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Can the Evolution of Multicellularity Be Anticipated in the Exploration of the Solar System?

  • Harold P. de Vladar
  • Julian Chela-Flores
Chapter
Part of the Cellular Origin, Life in Extreme Habitats and Astrobiology book series (COLE, volume 24)

Abstract

Understanding the evolution of development in multicellular organisms is one of the most challenging problems in biology, along with the still-to-be understood origin of life on Earth (and in the universe), the central core of the modern science of astrobiology. One giant step in this direction has been taken by John Tyler Bonner (Bonner, 2001). He focused on a significant transition in the evolution of the Earth biota (Maynard Smith and Szathmáry, 1995, Ch. 12), when development was not complicated by the billion years that followed the late Proterozoic, at a time when the Earth had witnessed over two billion years of microorganism evolution. Some progress is possible with the development of a model for the origin of multicellular organisms based on the idea that it had a selective advantage to be multicellular; as in poor environments, micro­organisms could use each other as nourishment to survive (Kerszberg and Wolpert, 1998).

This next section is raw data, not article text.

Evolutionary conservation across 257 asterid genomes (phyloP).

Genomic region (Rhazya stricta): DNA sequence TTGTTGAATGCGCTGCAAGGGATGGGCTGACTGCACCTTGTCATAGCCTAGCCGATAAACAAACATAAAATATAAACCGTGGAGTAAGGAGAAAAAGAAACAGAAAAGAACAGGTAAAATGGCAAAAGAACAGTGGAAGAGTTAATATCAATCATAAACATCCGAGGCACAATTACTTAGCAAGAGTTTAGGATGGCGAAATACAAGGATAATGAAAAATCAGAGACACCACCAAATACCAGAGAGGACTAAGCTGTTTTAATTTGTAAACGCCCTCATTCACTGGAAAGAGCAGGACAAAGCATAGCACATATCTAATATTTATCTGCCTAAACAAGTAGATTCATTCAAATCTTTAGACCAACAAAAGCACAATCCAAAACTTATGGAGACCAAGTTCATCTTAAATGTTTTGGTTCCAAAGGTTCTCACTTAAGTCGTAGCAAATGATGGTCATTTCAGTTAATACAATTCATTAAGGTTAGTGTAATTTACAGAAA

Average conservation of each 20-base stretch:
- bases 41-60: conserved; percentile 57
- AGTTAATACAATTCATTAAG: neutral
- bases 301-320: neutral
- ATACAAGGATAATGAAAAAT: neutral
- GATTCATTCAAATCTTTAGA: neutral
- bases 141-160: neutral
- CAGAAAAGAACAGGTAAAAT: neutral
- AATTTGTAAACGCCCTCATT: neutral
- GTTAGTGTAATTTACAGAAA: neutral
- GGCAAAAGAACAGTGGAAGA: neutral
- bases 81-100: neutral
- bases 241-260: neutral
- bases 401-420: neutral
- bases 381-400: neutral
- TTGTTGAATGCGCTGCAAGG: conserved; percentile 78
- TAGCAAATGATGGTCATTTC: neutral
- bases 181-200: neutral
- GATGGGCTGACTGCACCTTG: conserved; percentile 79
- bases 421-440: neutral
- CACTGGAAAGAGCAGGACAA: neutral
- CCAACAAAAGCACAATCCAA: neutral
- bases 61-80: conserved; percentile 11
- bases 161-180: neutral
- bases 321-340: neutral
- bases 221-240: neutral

Keywords

Solar System Multicellular Organism Inheritance System Silicate Core Delta Parameter 
These keywords were added by machine and not by the authors. This process is experimental and the keywords may be updated as the learning algorithm improves.

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Copyright information

© Springer Science+Business Media Dordrecht 2012

Authors and Affiliations

  1. 1.IST–Austria (Institute of Science and Technology Austria)KlosterneuburgAustria
  2. 2.Fundación Instituto de Estudios Avanzados–IDEACaracasRepública Bolivariana de Venezuela
  3. 3.The Abdus Salam ICTPTriesteItaly

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